tranche d'échine

English translation: pork collar steak

GLOSSARY ENTRY (DERIVED FROM QUESTION BELOW)
French term or phrase:tranche d'échine
English translation:pork collar steak
Entered by: Sheila Wilson

23:39 May 15, 2011
French to English translations [PRO]
Cooking / Culinary / cut of pork
French term or phrase: tranche d'échine
This is a cut of pork in a cookbook of barbecue recipes.

I know we have had "côte d'échine" before, but is "tranche" a significant difference? It is in an ingredients list for a dish "échine & moutarde à l’ancienne" and the specifications are "6 tranches d’échine" to serve 6, the cut is cooked for 20 mins, which is quite a long time for this author (suggesting a tougher cut? Or a fattier cut?).

My leading contenders are "forequarter chop" and "pork scotch fillet steak", and I suspect "échine" could encompass both. Australian/UK terms are the preferred starting point, though neutral/descriptive suggestions are welcome (and unlikely, I know).

I feel like every time I have to deal with "échine" I get a few new grey hairs - it's a very French-specific cut isn't it?
Melissa McMahon
Australia
Local time: 22:01
pork shoulder slice
Explanation:
I know what you mean about cuts of pork - we need to get our butchers together in mid-Channel and get some "entente cordiale" going.

However, this is what I would use both personally and professionally. Here's what you get when looking for pictures of the two:

http://www.google.fr/search?um=1&hl=fr&client=firefox-a&rls=...

http://www.google.fr/search?um=1&hl=fr&client=firefox-a&hs=K...

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Note added at 7 hrs (2011-05-16 07:31:49 GMT)
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You queried whether there was a higher fat content, Melissa. Yes, this is a cut from the shoulder where the meat is marbled with fat. When they are sold in servings with the bone in, they are shoulder chops as opposed to the leaner loin chops.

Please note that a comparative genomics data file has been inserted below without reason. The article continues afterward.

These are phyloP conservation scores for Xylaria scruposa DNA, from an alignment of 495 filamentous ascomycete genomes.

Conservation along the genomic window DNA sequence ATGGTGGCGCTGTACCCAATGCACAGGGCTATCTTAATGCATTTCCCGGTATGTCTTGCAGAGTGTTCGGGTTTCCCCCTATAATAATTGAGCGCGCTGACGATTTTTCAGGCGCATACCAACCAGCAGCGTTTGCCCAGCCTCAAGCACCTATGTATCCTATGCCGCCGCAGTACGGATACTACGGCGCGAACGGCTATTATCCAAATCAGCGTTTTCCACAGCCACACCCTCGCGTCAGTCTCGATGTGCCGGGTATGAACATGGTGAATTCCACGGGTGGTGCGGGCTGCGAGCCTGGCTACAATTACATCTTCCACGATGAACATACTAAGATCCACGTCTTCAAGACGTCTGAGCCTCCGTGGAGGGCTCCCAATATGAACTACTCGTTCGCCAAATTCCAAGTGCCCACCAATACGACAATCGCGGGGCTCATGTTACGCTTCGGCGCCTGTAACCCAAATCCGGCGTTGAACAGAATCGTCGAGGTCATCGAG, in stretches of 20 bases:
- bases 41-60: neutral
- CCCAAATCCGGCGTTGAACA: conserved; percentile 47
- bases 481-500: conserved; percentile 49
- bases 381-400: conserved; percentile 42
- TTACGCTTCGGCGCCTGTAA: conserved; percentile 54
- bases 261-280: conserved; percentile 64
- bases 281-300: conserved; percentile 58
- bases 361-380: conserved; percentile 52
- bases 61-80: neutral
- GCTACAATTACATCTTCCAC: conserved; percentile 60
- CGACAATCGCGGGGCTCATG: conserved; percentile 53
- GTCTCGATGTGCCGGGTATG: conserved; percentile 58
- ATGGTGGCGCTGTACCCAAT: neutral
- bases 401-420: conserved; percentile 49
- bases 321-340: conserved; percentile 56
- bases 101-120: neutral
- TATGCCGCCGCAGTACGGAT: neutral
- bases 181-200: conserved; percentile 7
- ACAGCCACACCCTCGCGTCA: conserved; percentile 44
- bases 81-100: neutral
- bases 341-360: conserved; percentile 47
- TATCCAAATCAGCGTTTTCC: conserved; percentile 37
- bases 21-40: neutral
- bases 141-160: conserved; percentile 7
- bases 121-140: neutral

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Note added at 8 hrs (2011-05-16 07:44:09 GMT)
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Here's a bilingual site that refers to the English cut as "collar" and that seems to be widespread. Always wondered what collar was!

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Note added at 8 hrs (2011-05-16 07:44:21 GMT)
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http://www.frenchporkcuts.com/index.php/rubrique/loin/collar...

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Note added at 8 hrs (2011-05-16 07:58:26 GMT)
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To wrap that up in a neater bundle, I would advise:

pork + shoulder/collar + slice/steak

Voilà!

--------------------------------------------------
Note added at 16 hrs (2011-05-16 15:47:57 GMT)
--------------------------------------------------

I think there is a difference between 'tranche' and 'côte', although there seems to be overlap and/or confusion. 'Côtes' in my local supermarkets almost always have some bone at the exterior edge, whereas 'tranches' either have a small central bone or no bone.
Selected response from:

Sheila Wilson
Spain
Local time: 11:01
Grading comment
Thanks Sheila, I went for "pork collar steak" in the end, it seemed the most descriptive of the general area of the échine and I think you are right about the difference between a côte and a tranche. Thanks again.
4 KudoZ points were awarded for this answer



Summary of answers provided
4 +4pork shoulder slice
Sheila Wilson
3 +2back ribs
Jean Lachaud
1pork loin slice
andres-larsen
Summary of reference entries provided
Pork cuts
Tony M

Discussion entries: 2





  

Answers


1 hr   confidence: Answerer confidence 3/5Answerer confidence 3/5 peer agreement (net): +2
back ribs


Explanation:
Sounds like "back ribs", but that would be a US term, I suppose.

Jean Lachaud
United States
Local time: 06:01
Works in field
Native speaker of: French
Notes to answerer
Asker: Thanks JL, I think this is more of a US term.


Peer comments on this answer (and responses from the answerer)
agree  SafeTex: http://www.linternaute.com/dictionnaire/fr/definition/echine...
3 hrs

agree  Alistair Ian Spearing Ortiz
5 hrs
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2 hrs   confidence: Answerer confidence 1/5Answerer confidence 1/5
pork loin slice


Explanation:
pork loin slice

sources:

Délicieux Préparez Pour Des Tranches D'échine De Rôti De Porc De ... - 20 mars 2011 ... Délicieux préparez pour des ***tranches d'échine de rôti de porc de romarin d'ail ... Delicious ready for dinner garlic rosemary roast pork loin slices***, ... Delicious sliced garlic thyme roast pork loin is ready for dinner ...
fr.123rf.com/photo_827814_d-licieux-pr-parez-pour-des-tranches-d-chine- de-r-ti-de-porc-de-romarin-d-ail-de-d-ner-des-ingr-dien.html -

Recette Baeckeoffe, Recette Choucroute Alsacienne, potée ... - 500g de gîte de bœuf; 500g ***d'échine de porc désossée; 1 queue et 1 pied de ... Dresser la choucroute sur un plat chaud, garnir de tranches de carré de porc, ... Pile the sauerkraut onto a hot dish and garnish with slices of pork loin***, ...
www.alsace-depot.fr/.../recette_baeckeoffe_choucroute.html -